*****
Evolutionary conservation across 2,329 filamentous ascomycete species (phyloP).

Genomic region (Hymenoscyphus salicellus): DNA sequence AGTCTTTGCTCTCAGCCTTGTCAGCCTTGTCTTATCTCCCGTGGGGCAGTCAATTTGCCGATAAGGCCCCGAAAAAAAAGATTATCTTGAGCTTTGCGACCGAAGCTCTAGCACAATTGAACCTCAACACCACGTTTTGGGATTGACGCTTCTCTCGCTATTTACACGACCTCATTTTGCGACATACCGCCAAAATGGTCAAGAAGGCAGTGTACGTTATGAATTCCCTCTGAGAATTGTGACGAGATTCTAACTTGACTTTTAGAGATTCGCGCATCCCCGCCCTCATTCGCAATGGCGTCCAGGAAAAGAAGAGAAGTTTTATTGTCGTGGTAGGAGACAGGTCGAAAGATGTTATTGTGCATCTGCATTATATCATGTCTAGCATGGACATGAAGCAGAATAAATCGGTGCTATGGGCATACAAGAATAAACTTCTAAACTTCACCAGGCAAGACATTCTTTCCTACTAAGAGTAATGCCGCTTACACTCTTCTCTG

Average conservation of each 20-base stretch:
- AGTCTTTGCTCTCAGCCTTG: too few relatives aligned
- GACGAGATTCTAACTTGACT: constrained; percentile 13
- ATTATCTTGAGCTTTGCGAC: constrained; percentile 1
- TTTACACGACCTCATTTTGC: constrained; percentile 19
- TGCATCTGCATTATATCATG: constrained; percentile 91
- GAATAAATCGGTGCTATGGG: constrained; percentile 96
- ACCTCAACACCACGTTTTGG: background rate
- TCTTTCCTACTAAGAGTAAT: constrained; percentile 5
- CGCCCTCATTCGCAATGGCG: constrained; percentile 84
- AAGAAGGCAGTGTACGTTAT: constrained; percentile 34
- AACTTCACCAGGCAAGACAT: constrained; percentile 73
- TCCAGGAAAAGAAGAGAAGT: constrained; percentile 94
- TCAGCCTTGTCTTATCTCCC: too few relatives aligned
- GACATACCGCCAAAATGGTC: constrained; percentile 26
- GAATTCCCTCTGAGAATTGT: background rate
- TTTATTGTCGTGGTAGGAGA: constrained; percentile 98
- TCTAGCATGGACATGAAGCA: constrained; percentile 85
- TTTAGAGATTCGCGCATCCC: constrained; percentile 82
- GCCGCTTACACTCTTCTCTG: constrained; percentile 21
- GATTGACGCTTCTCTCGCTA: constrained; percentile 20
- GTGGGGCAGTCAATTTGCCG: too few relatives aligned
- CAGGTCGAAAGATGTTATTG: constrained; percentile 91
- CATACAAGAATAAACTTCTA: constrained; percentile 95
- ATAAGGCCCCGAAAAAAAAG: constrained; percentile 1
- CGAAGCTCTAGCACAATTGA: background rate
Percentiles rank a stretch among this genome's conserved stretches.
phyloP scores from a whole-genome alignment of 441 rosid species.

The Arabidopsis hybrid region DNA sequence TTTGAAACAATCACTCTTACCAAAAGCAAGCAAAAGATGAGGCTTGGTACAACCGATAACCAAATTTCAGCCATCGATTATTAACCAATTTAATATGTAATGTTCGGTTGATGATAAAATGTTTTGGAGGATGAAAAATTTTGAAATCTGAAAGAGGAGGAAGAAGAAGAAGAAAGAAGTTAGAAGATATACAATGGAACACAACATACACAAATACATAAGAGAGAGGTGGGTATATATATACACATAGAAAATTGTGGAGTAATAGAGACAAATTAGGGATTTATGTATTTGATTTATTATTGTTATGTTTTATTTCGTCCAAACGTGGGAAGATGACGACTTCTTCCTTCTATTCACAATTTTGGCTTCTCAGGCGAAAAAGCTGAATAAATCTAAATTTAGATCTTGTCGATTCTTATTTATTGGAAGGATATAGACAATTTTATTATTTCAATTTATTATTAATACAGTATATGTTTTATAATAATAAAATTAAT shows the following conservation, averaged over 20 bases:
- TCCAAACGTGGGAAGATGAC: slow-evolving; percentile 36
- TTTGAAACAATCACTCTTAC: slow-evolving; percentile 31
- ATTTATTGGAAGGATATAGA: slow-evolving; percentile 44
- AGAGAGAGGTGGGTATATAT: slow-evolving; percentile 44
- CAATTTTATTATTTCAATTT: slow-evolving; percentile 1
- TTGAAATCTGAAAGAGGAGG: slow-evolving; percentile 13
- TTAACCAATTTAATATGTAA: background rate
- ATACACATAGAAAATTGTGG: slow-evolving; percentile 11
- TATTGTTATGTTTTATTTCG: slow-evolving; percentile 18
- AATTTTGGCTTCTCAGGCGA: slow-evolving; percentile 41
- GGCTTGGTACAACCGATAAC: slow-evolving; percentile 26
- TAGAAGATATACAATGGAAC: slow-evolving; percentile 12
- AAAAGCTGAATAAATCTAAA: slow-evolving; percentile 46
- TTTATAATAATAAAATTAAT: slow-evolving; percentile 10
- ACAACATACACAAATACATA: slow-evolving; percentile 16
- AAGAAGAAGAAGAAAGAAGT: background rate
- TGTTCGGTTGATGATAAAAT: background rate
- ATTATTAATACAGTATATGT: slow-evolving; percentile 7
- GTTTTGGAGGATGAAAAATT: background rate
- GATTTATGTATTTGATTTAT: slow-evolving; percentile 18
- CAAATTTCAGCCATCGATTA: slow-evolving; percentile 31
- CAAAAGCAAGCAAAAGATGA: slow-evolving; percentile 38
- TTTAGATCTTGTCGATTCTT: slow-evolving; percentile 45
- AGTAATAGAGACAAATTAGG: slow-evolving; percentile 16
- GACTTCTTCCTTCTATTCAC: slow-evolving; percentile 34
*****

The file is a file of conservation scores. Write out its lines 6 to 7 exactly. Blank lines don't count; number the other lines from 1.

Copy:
- ATTATCTTGAGCTTTGCGAC: constrained; percentile 1
- TTTACACGACCTCATTTTGC: constrained; percentile 19